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Country Club Guitars

1956 Gretsch Country Club

Color: Natural, Rating: 9.25, Sold (ID# 01113)
Call to Inquire: (818) 222-4113


 

"The Best Figured Maple Plywood is Reserved for the Body of the 6193 in Natural Finish"
 

1956 Gretsch 6193 Country Club.


This 'Natural' Country Club weighs just 7.20 lbs. with a huge nut width of just under 1 3/4 inches and a scale length of 25 1/2 inches. Two and three-quarter inch deep rock maple body, with quadruple binding on the top and back and two large double-bound f-holes. Three-piece maple/ebony/maple neck with a nice medium-to-thick profile and a white-and-black-bound ebony fretboard with 21 frets and inlaid pearl hump-top block position markers. Triple bound headstock with inlaid pearl Gretsch "T-roof" logo. Individual Grover Imperial tuners with stairstep metal buttons. Two-layer black on white plastic truss-rod cover with three screws. Two DeArmond (Dynasonic) pickups, with very strong outputs of 9.34k and 9.42k. Original gold Lucite pickguard with Gretsch "T-roof" logo in black engraved from the underside. Three controls on the lower treble bout (one volume for each pickup and master tone) and one control on the cutaway bout (master volume) plus one three-way pickup selector switch on upper bass bout. Plain "Arrow" knobs with cross-hatch pattern on sides. Melita Synchro-Sonic bridge and "G" cutout tailpiece. All hardware gold-plated (minimal tarnishing). This guitar is totally unfaded and in near mint (9.25) condition. Original Gretsch rectangular white label with the model number "6193" stamped in black, and the serial number "19037" stamped in red, inside bass "f" hole. A wonderful example in near mint (9.25) condition. Housed in the original Gretsch two-tone gray hardshell case with maroon plush lining (9.25). Included is a valuation letter from Gruhn Guitars dated April 25, 2001, detailing the guitar and valuing it (in 2001) at $4,250.

"The Country Club was in many ways Gretsch's most traditional guitar...[and] also among the company's best. Among Gretsch's first commercially successful electrics, the Country Clubs were directly descended from the 6030 and 6031 of the Synchromatic line, which were in turn directly descended from the pre-war 'cat-eye' Synchromatic 300. In other words, the 6192 and 6193 Country Clubs were 17-inch pedigreed jazz boxes when they were introduced in 1951. They were the largest Gretsch electric models, other than the White Falcon, and the only guitars in the line other than the Falcon to use a spruce top, although spruce is rarely found after '55" (see The Gretsch Pages at http://www.gretschpages.com/models/6192club/index.php).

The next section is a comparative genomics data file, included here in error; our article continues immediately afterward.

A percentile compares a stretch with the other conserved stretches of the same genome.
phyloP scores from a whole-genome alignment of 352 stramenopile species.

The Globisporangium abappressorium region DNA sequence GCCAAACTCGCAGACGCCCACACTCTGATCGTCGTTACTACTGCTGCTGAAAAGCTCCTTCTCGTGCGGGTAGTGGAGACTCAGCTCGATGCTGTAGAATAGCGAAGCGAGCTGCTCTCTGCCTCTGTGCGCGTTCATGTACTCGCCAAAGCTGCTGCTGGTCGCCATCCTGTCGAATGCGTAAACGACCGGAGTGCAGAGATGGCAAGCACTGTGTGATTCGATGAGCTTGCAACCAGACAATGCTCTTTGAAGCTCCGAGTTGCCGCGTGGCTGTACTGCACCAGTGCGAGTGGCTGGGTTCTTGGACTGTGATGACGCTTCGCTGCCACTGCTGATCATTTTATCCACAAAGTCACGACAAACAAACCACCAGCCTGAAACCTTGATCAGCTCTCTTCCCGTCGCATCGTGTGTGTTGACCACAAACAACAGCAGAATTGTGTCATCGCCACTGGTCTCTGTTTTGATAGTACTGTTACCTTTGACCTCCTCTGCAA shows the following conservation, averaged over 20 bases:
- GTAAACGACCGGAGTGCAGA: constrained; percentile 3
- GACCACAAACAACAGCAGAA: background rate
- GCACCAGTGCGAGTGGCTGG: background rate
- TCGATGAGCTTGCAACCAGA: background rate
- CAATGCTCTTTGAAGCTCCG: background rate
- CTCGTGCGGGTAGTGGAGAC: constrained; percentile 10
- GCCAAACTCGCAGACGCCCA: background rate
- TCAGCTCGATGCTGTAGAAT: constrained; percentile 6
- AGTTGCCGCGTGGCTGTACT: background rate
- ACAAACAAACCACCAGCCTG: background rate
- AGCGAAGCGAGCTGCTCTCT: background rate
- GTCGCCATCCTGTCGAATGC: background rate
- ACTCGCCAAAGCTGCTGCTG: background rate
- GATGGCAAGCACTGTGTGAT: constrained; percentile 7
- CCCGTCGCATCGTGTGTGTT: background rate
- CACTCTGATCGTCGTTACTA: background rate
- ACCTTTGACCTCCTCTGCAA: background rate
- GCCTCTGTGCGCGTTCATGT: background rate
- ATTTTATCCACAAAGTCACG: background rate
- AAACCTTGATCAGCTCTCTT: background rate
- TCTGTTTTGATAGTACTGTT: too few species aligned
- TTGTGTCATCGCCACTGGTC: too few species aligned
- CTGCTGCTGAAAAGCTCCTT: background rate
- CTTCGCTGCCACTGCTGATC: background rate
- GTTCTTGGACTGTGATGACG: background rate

"The Cadillac Green Model 6196 Country Club that graced the cover of the 1955 catalog along with other Gretsch dazzlers was jazz guitar perfection itself, a heady combination of functionality and sparkling color. Introduced in 1954 the metallic-green beauty presented all the features characteristic of the 1955 Club. The now all-maple (leaving the White Falcon the only Gretsch electric with a spruce top, although an occasional and arbitrary C.C. does occur with a spruce top, especially in 1958 and '59), 17-inch-wide, 3 1/2-inch-deep, 25 1/2-inch scale length, true f-hole body is multiple-bound, top and back, in four plies of black and white plastic. The choicest, most highly figured maple plywood is reserved for the body of the 6193 in natural finish. The 6192, 6193, and 6196's gold parts include two DeArmond pickups, arrow control knobs and "G" cutout tailpiece both introduced in 1954 (Country Clubs were never stock with Bigsby vibrato tailpieces), Melita bridge, pickup-selector switch cap and Grover Imperial tuners. In 1955, the Club's tortoise shell plastic pickguard is replaced with a gold Lucite 'guard pantograph-engraved from the underside with a radiused 'Gretsch' block letter logo. The three-piece maple-ebony-maple Miracle Neck joins the body at the 14th fret and utilizes a Brazilian rosewood fingerboard, five-ply bound in black and white, with real mother-of-pearl humped-block inlays; from the model's inception until this time, the fingerboard was inlaid with pearloid plastic squares. The new-design headstock, debuted in 1954, has a 'Gretsch' mother-of-pearl block letter logo inlaid into a dark-stained maple or holly overlay and bound in three-ply black and white plastic. A small, bullet-shaped truss rod cover, introduced in 1954, completes the headstock motif; in 1956, all Gretsch guitars appeared with a new, enlarged truss rod cover" (Jay Scott, The Guitars of the Fred Gretsch Company, p. 45).

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